Willing to Fight
This selfless dedication to others was a hallmark of how she lived. “She fought not for herself,” remembers Bryan O’Malley, of the Consumer Directed Personal Assistance Association of New York State, “but for more inclusion, for less paternalism, for less medicalization, and for greater independence.” Wielding a neon pink sign that was covered in lipstick kisses and read, “I’m too SEXY for a nursing home!”, Constance was a frequent sight at protests and an active advocate for disability rights. She confronted people who parked illegally in accessible parking spaces, she educated people on the hurtfulness of insensitive language, and she complained to merchants who failed to provide proper access for people with disabilities. On one memorable occasion, she even chained her wheelchair to a stairwell to make a point about accessibility.

“She was a mentor for so many people with disabilities,” says Denise DiNoto, a Consumer in CDChoices’ program and the company’s Outreach & Communications Specialist. “She understood the strength in numbers and refused to be invisible.”

The Courage to Be Real
Constance made no apology for who she was, which in turn encouraged others to feel free to embrace who they were, too. With her direct communication style, casual use of profanity, and love of tattoos, silver jewelry, and loud rock music (especially Nine Inch Nails and Rage Against the Machine), Constance challenged stereotypes and embraced individuality.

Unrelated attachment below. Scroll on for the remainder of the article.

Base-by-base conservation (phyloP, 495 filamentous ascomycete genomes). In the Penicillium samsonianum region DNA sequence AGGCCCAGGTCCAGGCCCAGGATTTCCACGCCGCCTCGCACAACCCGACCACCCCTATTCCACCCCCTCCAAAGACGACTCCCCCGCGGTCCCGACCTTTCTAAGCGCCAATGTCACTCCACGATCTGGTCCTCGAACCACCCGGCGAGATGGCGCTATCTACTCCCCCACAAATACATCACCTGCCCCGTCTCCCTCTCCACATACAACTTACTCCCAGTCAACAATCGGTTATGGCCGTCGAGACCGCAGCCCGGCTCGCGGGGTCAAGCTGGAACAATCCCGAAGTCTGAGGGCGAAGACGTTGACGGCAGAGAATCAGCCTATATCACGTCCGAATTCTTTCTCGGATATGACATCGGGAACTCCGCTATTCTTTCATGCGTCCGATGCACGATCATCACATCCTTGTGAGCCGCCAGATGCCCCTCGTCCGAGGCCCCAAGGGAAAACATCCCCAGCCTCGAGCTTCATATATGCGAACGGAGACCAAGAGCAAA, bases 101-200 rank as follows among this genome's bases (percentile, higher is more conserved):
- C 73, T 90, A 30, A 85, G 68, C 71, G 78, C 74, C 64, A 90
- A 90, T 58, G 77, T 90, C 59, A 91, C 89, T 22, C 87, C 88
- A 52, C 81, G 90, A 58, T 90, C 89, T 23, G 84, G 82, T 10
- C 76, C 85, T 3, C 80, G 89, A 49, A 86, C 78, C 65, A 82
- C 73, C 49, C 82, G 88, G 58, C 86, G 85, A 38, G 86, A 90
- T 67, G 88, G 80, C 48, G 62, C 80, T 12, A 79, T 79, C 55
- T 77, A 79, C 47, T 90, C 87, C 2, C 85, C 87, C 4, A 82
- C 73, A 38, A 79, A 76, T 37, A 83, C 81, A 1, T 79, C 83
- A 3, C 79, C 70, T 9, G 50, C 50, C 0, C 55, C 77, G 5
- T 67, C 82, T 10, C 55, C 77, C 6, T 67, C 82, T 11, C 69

“She was the kind of person you met once and remembered forever,”

An insomniac and workaholic, she was as likely to send emails in the late hours of the night as in the afternoon, and she kept her body fueled with a steady supply of Mountain Dew and Sweet Tarts. She taped a sign to her office door that read, “Question normality,” and in every aspect of her life, Constance Laymon was proud to redefine the norm.

“She was the kind of person you met once and remembered forever,” says Carol Durante, Constance’s long time friend and the Program Director for Consumer Directed Choices, Inc.

A Lasting Legacy
Constance passed away unexpectedly on September 21, 2012. She was 46 years old.

Constance was an unforgettable source of strength to those who knew her. She was a devoted advocate, role model, and friend, and she was never too busy to offer support to those who needed her. The organization she founded, CDChoices, has given hundreds of people with disabilities the chance to reclaim control over their care with self-direction, and her advocacy for social justice has brought hope to countless more. While Constance herself is gone, her memory and work remain with us today, leaving a legacy of courage and dedication that continues to inspire.

Thank You

CDChoices would like to thank Paul Grondahl, former Staff Writer at the Times Union, for his excellent articles on Constance. Paul’s articles provided much of the content on this page. You can read his full articles on Constance by clicking on the links below.

Woman’s Dramatic Story A Lesson In Perseverance

Constance Laymon, Advocate for Disabled, Dies at 46